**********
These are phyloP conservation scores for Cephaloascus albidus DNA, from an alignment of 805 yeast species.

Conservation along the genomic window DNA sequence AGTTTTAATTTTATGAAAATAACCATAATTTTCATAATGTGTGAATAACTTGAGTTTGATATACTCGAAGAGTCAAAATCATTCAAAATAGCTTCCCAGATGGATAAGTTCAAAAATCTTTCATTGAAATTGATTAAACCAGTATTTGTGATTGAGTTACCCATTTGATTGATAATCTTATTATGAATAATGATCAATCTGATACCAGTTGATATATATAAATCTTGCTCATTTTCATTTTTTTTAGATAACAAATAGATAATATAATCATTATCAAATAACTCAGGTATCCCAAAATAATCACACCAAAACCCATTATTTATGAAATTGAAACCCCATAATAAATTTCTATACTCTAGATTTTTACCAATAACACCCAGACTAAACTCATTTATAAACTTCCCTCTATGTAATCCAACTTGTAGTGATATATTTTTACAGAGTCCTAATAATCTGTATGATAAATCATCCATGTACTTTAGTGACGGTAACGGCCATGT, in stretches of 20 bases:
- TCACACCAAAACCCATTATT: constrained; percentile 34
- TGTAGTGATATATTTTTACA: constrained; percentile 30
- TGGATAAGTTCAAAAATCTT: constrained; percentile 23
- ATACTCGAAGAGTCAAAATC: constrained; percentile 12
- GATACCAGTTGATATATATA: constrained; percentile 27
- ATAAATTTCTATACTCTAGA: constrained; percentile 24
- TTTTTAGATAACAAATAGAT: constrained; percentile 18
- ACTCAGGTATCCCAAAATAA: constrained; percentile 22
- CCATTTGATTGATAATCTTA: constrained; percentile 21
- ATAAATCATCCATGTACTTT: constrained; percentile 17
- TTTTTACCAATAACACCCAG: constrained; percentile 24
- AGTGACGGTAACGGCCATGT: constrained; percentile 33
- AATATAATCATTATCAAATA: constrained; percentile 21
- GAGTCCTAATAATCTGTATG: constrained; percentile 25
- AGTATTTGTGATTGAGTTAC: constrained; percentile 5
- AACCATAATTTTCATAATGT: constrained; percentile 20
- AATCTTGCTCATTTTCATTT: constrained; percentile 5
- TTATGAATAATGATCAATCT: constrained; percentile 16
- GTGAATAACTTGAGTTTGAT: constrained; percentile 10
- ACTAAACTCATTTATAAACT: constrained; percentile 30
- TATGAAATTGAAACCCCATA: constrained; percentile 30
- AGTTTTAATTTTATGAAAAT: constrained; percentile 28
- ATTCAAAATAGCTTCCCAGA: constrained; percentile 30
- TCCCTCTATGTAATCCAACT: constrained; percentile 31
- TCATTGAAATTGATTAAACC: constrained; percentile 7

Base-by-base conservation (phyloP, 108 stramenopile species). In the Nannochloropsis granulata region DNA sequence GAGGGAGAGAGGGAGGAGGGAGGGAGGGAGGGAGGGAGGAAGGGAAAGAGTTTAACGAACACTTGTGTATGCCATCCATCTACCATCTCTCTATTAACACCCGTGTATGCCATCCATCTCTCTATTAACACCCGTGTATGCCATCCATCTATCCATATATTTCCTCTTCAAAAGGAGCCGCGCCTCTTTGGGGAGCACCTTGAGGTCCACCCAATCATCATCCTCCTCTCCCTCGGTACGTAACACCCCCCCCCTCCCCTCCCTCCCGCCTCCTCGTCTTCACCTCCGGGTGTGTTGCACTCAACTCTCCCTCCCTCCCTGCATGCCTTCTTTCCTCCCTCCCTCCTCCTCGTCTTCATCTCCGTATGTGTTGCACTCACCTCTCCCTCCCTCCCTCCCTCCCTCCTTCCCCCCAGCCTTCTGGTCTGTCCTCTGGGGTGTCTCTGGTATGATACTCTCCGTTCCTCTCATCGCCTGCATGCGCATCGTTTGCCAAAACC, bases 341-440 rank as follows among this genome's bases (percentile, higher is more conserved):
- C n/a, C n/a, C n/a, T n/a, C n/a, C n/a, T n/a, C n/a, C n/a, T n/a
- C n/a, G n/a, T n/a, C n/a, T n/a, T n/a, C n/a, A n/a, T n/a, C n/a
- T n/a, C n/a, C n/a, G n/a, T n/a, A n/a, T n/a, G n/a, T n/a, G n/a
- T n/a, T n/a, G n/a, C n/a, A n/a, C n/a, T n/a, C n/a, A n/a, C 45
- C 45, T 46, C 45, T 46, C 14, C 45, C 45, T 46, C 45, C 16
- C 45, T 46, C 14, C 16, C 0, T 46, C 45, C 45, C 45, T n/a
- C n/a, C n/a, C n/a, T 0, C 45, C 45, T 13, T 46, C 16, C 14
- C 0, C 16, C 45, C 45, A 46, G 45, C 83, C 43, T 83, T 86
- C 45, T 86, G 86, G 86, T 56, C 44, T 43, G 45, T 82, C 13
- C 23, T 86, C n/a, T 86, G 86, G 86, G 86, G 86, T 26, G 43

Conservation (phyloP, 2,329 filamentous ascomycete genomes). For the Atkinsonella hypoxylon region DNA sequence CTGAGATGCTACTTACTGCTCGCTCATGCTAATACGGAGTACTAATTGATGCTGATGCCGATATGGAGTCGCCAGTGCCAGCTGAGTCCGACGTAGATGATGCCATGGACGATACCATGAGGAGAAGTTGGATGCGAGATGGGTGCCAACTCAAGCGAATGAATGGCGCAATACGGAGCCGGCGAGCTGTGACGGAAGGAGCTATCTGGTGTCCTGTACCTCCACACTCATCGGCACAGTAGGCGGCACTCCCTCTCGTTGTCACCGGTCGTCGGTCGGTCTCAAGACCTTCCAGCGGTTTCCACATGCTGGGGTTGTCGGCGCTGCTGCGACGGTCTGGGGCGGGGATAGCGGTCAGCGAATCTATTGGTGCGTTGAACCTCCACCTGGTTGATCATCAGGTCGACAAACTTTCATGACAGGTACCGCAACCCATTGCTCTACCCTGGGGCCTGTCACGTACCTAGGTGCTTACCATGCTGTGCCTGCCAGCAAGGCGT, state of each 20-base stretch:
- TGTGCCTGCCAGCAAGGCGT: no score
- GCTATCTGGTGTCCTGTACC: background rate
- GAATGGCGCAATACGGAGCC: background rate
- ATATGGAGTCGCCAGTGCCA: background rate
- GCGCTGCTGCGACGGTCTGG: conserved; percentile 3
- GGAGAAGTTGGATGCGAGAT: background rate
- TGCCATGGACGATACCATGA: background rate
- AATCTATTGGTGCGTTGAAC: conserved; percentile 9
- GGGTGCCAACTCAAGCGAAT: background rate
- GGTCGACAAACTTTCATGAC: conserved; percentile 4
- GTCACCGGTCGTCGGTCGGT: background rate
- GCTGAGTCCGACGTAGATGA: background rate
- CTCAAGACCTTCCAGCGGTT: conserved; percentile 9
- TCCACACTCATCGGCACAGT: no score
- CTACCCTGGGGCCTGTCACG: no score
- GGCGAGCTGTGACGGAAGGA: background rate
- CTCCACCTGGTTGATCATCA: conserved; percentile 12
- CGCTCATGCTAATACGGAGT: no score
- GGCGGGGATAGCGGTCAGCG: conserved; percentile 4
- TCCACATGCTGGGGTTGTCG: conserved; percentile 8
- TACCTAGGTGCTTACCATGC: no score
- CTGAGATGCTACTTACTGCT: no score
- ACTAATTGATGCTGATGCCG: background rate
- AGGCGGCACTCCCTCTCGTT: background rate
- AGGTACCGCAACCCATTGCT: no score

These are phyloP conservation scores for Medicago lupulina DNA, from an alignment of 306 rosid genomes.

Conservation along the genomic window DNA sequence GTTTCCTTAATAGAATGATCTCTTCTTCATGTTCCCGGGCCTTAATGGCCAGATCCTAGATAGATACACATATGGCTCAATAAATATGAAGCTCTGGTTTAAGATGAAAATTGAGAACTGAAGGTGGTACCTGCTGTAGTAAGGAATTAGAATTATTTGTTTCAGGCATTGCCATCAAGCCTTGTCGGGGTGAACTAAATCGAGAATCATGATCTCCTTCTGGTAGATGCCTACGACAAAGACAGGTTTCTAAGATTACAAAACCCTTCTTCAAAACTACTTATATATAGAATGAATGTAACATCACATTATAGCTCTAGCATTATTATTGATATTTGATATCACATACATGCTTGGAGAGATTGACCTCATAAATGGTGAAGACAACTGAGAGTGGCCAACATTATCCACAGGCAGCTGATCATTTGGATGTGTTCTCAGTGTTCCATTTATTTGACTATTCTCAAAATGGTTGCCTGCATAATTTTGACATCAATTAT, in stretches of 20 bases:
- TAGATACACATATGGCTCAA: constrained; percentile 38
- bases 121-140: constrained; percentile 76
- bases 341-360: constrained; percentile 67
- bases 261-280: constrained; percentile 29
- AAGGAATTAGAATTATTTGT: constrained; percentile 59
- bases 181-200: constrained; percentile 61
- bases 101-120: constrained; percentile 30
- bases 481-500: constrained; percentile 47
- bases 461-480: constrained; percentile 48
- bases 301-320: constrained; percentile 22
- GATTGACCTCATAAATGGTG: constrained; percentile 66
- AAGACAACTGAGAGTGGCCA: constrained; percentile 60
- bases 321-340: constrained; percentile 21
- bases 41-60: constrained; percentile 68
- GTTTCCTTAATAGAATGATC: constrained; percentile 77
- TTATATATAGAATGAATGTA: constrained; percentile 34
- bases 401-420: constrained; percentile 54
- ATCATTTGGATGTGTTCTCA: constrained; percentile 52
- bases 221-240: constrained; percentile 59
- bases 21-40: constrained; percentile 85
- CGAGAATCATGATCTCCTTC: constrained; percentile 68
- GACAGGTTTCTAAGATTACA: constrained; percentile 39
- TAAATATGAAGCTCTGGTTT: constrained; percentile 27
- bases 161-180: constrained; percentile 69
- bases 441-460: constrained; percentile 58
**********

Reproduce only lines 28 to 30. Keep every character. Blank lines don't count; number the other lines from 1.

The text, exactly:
Base-by-base conservation (phyloP, 108 stramenopile species). In the Nannochloropsis granulata region DNA sequence GAGGGAGAGAGGGAGGAGGGAGGGAGGGAGGGAGGGAGGAAGGGAAAGAGTTTAACGAACACTTGTGTATGCCATCCATCTACCATCTCTCTATTAACACCCGTGTATGCCATCCATCTCTCTATTAACACCCGTGTATGCCATCCATCTATCCATATATTTCCTCTTCAAAAGGAGCCGCGCCTCTTTGGGGAGCACCTTGAGGTCCACCCAATCATCATCCTCCTCTCCCTCGGTACGTAACACCCCCCCCCTCCCCTCCCTCCCGCCTCCTCGTCTTCACCTCCGGGTGTGTTGCACTCAACTCTCCCTCCCTCCCTGCATGCCTTCTTTCCTCCCTCCCTCCTCCTCGTCTTCATCTCCGTATGTGTTGCACTCACCTCTCCCTCCCTCCCTCCCTCCCTCCTTCCCCCCAGCCTTCTGGTCTGTCCTCTGGGGTGTCTCTGGTATGATACTCTCCGTTCCTCTCATCGCCTGCATGCGCATCGTTTGCCAAAACC, bases 341-440 rank as follows among this genome's bases (percentile, higher is more conserved):
- C n/a, C n/a, C n/a, T n/a, C n/a, C n/a, T n/a, C n/a, C n/a, T n/a
- C n/a, G n/a, T n/a, C n/a, T n/a, T n/a, C n/a, A n/a, T n/a, C n/a